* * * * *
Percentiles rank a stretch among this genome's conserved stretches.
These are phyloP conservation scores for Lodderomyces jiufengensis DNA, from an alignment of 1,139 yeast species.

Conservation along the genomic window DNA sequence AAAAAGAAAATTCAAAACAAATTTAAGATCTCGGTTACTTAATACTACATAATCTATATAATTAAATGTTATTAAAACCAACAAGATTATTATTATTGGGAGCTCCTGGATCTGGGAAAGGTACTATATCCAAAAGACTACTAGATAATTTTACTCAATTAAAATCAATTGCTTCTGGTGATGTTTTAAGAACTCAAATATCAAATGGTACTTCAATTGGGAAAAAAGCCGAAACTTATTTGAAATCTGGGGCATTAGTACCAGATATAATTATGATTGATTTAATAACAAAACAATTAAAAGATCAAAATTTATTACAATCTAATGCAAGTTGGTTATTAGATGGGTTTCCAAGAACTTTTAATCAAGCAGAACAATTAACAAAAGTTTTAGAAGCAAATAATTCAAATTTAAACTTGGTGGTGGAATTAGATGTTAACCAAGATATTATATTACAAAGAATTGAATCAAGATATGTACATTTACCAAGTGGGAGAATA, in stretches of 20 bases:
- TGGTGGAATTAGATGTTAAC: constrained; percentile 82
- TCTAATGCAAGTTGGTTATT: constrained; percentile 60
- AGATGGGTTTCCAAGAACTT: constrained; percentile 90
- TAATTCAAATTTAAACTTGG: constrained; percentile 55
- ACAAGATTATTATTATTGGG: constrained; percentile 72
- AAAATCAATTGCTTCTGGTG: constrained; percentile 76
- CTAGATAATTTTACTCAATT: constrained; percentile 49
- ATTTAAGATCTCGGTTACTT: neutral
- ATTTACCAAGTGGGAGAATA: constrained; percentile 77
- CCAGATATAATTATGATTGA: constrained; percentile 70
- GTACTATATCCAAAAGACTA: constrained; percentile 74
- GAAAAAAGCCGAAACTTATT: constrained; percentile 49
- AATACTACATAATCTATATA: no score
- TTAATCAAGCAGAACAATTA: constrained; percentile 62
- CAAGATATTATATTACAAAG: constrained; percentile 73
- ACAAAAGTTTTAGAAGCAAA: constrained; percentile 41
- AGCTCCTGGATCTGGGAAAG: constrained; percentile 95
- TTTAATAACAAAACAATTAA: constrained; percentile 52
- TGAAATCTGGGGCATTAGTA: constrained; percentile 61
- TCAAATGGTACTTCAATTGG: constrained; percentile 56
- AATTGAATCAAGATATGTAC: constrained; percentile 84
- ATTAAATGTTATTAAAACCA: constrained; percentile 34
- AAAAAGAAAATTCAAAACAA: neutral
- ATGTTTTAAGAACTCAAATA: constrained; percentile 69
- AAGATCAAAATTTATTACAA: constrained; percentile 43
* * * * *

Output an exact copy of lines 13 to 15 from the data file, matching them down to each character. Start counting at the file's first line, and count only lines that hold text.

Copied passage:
- CCAGATATAATTATGATTGA: constrained; percentile 70
- GTACTATATCCAAAAGACTA: constrained; percentile 74
- GAAAAAAGCCGAAACTTATT: constrained; percentile 49